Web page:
People gathered Monday to protest the Katahdin Region Mine. About 75 people held signs outside the Cross Insurance Center in Bangor. Credit: Marie Weidmayer / BDN

BANGOR, Maine — Speaker after speaker urged the Maine Land Use Planning Commission to deny Wolfden’s rezoning application for the Pickett Mountain Project during the last of four public hearings Monday night in Bangor.

During the final LUPC public hearing, there was a nearly unanimous opposition — 50 to 6 — to the Canadian junior mining company’s rezoning request for a 374-acre parcel located near Katahdin and Baxter State Park for a proposed metallic mineral mine. Mainers of all ages from many cities and towns called on LUPC members to follow the state’s guidelines when making their decision and not be blinded by promises of an economic boon to the region.

“This is not the answer to youth flight,” said Sasha Spencer. “LUPC, it is clear you stand as the lock on the floodgates holding back a wave of predatory transnational entities Kinross, Altius, all chomping at the bit to suck the life out of these woods and waters for cash in their investors pockets.”

Wolfden, must garner Maine LUPC support to rezone the site currently zoned for small cabins. Approval opens the door for Wolfden to apply for a state mining permit and would test Maine’s strict mining laws.

As part of the investigative process, prior to making a rezoning decision, the LUPC held three days and evenings of technical and public hearings last week in Millinocket. The Bangor hearing date was added in September following a formal request by 54 Maine legislators.

People gathered Monday to protest the Katahdin Region Mine. About 75 people held signs outside the Cross Insurance Center in Bangor. Credit: Marie Weidmayer / BDN

In a letter sent to the LUPC, the legislators said the previous hearing schedule was discriminatory and posed transportation and financial burdens on Mainers living two and three hours away from Millinocket.

“It is an issue of statewide importance. Folks have a lot to say on the issue and we want to make sure that they can reach the meeting,” said Senate Chairwoman of the Environment and Natural Resources Committee Sen. Stacy Brenner, D-Scarborough.

During the Bangor hearing, those opposed to the Wolfden zinc mine cited the threat of irreparable damage to the region’s pristine waters, aquatic habitat, Wabanaki protected lands and waters and Wolfden’s lack of financing, mining experience and the company officers’ negative experience with other mining companies.

This is Wolfden’s second application for LUPC rezoning approval for the Pickett Mountain Project. They withdrew the first after LUPC investigators cited multiple missed deadlines, errors and inconsistencies.

The public hearings give LUPC investigators evidence relevant to Wolfden’s rezoning application and offer the public an opportunity to comment on the proposed mining project. The hearings are just one source of information related to the review process, according to the LUPC.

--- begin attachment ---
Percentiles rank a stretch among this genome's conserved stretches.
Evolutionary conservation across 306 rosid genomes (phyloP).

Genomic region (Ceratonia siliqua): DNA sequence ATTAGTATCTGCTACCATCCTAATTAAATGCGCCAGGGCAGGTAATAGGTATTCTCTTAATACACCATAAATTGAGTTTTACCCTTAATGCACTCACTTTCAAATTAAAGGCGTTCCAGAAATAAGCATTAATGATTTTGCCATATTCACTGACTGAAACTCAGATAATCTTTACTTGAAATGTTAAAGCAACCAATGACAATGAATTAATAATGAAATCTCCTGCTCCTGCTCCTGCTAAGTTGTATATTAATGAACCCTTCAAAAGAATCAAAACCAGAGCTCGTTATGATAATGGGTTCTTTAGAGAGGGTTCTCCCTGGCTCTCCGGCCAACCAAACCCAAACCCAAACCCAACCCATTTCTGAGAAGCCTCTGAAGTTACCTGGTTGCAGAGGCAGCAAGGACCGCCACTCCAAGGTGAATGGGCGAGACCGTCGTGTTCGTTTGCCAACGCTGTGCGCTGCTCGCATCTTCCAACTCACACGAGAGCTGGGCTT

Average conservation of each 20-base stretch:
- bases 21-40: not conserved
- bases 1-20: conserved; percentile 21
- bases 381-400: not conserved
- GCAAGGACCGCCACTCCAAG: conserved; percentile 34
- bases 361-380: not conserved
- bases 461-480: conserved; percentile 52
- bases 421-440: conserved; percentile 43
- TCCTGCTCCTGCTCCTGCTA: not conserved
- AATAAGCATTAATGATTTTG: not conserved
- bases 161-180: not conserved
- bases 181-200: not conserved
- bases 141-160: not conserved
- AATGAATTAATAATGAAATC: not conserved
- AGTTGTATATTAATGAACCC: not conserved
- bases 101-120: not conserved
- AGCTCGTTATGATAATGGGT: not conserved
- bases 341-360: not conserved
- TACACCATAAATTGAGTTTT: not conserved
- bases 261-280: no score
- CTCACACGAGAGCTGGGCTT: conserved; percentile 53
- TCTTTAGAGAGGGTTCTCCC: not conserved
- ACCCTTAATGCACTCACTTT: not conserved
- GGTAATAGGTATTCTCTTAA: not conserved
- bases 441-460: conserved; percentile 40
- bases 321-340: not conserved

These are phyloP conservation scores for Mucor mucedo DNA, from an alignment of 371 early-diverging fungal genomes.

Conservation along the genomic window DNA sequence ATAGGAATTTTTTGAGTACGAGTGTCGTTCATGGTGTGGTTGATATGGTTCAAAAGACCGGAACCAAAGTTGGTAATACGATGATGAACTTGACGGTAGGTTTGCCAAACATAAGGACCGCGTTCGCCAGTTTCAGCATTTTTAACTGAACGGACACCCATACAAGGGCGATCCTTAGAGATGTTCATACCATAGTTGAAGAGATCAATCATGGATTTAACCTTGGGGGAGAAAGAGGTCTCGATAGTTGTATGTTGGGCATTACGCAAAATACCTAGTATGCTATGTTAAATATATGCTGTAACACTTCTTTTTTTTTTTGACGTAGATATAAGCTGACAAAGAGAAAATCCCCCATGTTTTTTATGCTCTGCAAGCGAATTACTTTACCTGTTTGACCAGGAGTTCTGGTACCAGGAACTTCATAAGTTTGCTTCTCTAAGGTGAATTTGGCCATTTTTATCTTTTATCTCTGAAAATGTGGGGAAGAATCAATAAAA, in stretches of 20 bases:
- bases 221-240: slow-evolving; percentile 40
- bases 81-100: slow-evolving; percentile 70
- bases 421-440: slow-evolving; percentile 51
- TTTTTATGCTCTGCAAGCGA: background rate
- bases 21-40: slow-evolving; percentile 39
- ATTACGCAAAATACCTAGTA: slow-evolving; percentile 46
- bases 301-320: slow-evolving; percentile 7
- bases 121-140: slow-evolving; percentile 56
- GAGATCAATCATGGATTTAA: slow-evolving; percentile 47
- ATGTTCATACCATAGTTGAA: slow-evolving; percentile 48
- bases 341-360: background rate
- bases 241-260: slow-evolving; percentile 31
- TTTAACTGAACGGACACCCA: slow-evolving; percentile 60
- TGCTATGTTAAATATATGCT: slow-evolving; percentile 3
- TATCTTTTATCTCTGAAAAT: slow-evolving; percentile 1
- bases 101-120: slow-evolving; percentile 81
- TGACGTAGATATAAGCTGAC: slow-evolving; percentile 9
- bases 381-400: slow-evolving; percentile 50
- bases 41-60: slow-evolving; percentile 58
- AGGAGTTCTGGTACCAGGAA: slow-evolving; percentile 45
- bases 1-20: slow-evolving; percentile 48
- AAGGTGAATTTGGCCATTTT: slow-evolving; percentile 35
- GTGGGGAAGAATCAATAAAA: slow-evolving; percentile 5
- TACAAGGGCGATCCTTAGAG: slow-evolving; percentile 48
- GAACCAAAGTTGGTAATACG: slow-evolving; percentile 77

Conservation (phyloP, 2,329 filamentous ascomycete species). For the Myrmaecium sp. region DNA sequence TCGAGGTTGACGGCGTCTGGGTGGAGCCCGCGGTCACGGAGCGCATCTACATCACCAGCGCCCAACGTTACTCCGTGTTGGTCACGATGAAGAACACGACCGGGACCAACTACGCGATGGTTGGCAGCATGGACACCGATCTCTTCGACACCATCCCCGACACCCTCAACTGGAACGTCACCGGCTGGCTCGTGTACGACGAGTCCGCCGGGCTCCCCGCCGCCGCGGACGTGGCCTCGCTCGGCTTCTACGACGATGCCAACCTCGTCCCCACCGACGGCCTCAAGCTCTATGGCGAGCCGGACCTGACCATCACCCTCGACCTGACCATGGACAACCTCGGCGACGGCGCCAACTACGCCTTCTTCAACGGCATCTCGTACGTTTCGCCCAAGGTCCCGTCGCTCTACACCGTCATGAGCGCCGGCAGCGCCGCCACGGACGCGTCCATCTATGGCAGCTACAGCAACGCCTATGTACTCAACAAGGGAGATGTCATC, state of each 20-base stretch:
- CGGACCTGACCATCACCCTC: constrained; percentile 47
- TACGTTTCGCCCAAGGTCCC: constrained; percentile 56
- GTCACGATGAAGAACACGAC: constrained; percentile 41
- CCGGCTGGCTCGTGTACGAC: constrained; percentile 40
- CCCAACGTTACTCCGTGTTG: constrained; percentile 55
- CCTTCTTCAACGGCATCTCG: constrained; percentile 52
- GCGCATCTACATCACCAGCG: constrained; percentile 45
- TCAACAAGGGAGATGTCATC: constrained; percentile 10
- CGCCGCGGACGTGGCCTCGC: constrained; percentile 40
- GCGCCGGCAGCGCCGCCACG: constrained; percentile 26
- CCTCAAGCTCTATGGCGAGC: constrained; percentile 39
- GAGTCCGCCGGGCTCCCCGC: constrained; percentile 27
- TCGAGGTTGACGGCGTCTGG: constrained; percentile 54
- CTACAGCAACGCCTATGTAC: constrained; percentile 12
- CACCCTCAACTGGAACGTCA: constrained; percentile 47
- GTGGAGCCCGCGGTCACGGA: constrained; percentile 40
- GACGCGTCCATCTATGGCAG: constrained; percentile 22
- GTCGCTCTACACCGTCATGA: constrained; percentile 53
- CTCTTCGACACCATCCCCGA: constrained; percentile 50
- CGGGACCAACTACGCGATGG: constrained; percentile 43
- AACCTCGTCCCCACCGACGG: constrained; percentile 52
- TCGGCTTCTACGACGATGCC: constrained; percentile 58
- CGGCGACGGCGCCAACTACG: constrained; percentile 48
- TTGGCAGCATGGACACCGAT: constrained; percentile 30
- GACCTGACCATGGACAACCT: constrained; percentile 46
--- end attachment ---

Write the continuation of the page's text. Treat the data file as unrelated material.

Last year, Pembroke residents rejected Wolfden’s exploratory mining attempts and voted 129-48 to ban industrial-scale metallic mineral mining and exploration in their town. On Monday night, several Pembroke residents shared details of their negative experience with Wolfden.

About 150 people gathered Monday outside the Cross Insurance Center on Main Street in Bangor to protest the Pickett Mountain Project, a metallic mineral mine near Mt. Chase. Katahdin Region Mine. Credit: Marie Weidmayer / BDN

During the Millinocket public hearings, Mainers opposed the mine, citing irreparable damage to the region’s water, lands and aquatic life. Those in favor said the region needs the jobs Wolfden has promised.

Speakers at the Bangor hearing said the promise of jobs is not worth the risk to the state.

Former Maine State Sen. Brownie Carson, lead sponsor of LD 820, an act to protect Maine’s clean waters from mining pollution, said that the 2017 mining law set protective standards based on best industry practices.

Any company mining in Maine must have a clear track record of responsible mining and strong finances to cover the full cost of monitoring, closure, treatment, remediation and a possible catastrophic failure, Carson said.

“In terms of a track record, Wolfden has none,” he said. “In terms of finances the company has virtually none with $2.1 million on its balance sheet. Despite having no track record and very little money, Wolfden CEO testified nobody has built a mine to this standard anywhere in the world, but we will.”

People gathered Monday to protest the Katahdin Region Mine. About 75 people held signs outside the Cross Insurance Center in Bangor. Credit: Marie Weidmayer / BDN

The core question for the commission is whether this claim is believable, Carson said.

“Can this tiny company accomplish something that no other company has?” he asked.

Prior to the Monday night Bangor hearing, the Natural Resources Council of Maine held a rally in opposition to the proposed Wolfden mine immediately before the hearing outside the Cross Insurance building on Main Street.

Written public comment can be submitted to the LUPC until Nov. 2.


Kathleen Phalen Tomaselli is a reporter covering the Houlton area. Over the years, she has covered crime, investigations, health, politics and local government, writing for the Washington Post, the LA...